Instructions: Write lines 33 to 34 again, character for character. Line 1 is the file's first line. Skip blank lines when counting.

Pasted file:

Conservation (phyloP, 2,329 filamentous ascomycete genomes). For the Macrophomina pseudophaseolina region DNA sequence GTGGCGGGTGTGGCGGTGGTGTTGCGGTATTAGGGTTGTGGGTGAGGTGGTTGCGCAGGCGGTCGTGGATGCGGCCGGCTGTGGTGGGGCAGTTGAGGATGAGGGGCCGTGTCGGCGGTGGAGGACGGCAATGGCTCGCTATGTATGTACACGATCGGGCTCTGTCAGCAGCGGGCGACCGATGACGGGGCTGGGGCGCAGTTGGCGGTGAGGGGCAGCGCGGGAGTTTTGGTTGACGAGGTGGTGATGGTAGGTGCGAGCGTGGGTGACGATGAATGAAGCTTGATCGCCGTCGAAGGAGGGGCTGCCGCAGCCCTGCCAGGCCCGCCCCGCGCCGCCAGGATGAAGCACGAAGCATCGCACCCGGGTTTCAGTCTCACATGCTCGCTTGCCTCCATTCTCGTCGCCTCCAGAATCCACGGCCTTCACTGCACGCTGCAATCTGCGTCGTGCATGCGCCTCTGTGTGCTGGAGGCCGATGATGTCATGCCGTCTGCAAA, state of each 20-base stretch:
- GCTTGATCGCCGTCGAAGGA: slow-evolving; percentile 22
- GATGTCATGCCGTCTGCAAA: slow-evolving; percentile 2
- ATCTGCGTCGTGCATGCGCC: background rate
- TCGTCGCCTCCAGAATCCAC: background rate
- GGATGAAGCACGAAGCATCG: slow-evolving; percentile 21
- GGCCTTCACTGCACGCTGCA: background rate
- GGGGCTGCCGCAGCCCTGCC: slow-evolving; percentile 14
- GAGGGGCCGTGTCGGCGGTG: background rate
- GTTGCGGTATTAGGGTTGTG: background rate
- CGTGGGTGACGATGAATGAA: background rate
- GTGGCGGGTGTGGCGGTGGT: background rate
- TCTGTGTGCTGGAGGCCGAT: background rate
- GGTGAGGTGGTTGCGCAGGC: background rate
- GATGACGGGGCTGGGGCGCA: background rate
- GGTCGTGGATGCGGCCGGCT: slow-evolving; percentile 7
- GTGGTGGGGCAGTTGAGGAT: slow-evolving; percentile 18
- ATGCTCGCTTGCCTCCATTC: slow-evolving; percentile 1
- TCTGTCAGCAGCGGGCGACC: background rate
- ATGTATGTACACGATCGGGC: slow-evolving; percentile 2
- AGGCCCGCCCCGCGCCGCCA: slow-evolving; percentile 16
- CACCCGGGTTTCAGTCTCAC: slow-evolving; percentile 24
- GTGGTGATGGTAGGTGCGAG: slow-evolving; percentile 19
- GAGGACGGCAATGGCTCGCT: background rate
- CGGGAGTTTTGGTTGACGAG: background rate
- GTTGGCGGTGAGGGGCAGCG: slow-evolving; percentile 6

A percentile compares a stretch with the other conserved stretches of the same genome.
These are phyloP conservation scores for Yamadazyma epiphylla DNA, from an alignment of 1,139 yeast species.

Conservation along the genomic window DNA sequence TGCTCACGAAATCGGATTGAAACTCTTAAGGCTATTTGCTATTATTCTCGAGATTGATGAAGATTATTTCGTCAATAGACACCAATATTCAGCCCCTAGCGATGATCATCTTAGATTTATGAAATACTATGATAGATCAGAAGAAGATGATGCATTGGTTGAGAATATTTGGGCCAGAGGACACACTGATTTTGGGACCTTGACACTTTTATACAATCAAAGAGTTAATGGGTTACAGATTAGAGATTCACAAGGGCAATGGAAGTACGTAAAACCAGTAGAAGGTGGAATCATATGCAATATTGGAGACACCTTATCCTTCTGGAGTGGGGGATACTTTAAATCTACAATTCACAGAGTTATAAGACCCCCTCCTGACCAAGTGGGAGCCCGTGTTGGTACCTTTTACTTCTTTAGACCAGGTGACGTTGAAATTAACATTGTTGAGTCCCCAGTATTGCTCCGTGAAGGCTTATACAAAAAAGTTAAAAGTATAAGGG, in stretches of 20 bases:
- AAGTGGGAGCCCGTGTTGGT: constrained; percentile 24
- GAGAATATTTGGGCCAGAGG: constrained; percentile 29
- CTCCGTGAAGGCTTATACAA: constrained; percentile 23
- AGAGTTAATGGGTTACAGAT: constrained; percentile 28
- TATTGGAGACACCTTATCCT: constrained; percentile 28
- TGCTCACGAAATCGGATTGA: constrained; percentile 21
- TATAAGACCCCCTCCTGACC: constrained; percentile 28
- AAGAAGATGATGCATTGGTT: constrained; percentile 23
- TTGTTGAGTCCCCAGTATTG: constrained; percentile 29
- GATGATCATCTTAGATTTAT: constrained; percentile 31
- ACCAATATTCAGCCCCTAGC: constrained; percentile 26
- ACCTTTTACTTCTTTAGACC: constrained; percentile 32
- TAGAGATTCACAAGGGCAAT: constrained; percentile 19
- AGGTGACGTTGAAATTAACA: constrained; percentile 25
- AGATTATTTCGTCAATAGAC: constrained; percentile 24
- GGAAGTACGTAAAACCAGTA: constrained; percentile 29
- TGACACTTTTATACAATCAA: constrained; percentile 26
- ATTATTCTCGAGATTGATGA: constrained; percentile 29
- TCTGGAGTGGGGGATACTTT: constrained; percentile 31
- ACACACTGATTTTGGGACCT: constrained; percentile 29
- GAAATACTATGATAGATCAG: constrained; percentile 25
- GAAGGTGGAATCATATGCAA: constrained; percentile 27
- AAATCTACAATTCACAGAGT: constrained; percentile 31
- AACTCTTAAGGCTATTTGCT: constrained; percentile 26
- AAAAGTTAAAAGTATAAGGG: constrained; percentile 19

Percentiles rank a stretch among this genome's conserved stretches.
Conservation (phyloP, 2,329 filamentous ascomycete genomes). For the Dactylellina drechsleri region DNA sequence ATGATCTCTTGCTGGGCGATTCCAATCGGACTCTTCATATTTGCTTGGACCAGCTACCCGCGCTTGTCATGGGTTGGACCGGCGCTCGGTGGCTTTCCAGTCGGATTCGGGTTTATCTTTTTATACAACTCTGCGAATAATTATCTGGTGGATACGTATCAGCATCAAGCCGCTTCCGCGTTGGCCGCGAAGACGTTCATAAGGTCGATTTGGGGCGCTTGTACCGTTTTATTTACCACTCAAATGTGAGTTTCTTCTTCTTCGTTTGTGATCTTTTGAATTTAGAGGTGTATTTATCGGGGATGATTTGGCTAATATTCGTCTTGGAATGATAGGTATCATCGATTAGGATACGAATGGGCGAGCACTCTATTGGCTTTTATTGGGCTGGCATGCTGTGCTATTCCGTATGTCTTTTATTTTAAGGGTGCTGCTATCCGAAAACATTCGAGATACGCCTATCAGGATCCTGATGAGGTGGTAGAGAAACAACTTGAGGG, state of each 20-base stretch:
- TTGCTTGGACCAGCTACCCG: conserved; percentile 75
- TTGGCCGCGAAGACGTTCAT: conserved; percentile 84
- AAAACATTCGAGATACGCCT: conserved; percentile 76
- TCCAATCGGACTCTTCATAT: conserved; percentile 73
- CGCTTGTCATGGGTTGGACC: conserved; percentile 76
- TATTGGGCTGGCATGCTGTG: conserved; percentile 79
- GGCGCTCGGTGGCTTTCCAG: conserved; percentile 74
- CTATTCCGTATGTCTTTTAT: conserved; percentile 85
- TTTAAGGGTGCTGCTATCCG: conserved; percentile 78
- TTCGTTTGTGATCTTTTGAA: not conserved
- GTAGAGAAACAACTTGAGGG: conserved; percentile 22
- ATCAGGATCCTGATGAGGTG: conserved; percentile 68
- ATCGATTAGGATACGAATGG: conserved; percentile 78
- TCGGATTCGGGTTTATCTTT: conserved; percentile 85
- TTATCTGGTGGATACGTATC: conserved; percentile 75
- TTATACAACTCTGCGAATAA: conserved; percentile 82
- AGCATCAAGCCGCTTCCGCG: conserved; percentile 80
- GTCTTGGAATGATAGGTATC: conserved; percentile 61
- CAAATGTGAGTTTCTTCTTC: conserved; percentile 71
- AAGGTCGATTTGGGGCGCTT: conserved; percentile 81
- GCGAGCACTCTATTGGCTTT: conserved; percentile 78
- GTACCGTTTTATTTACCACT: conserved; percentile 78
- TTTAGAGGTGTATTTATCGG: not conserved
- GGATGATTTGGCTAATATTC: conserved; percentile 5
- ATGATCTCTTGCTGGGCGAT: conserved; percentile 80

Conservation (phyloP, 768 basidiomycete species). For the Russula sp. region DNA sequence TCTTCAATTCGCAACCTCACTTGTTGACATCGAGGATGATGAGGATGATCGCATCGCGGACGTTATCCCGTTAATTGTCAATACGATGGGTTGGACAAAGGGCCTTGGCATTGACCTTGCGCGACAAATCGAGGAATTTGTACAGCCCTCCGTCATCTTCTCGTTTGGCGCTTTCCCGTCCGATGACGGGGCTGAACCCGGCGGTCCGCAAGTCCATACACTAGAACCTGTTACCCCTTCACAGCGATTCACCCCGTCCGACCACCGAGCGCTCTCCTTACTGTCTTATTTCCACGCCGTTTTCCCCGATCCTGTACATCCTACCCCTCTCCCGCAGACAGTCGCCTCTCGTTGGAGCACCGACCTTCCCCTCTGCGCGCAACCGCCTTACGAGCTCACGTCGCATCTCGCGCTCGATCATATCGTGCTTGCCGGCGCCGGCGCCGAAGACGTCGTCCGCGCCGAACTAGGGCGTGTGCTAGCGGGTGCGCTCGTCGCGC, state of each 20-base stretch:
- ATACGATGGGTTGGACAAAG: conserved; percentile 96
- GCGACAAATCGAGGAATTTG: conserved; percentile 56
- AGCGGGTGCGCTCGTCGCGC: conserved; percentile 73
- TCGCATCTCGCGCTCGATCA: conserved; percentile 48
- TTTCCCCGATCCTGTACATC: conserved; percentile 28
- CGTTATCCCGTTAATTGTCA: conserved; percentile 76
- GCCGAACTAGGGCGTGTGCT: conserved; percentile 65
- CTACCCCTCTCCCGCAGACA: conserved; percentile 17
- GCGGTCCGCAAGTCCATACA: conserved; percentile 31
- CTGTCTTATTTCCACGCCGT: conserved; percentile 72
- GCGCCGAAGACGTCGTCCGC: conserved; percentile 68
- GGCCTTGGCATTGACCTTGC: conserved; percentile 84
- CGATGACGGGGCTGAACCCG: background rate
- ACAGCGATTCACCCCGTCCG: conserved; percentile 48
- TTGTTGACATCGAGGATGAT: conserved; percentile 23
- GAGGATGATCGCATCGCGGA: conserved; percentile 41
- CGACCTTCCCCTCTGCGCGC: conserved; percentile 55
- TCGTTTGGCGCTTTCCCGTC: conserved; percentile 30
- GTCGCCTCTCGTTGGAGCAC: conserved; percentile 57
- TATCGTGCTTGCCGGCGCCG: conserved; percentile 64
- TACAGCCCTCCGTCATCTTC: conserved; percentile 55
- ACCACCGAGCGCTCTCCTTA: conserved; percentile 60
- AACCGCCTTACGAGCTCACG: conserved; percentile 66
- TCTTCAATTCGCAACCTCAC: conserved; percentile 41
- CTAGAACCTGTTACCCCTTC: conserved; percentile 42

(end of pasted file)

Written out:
- AGAGTTAATGGGTTACAGAT: constrained; percentile 28
- TATTGGAGACACCTTATCCT: constrained; percentile 28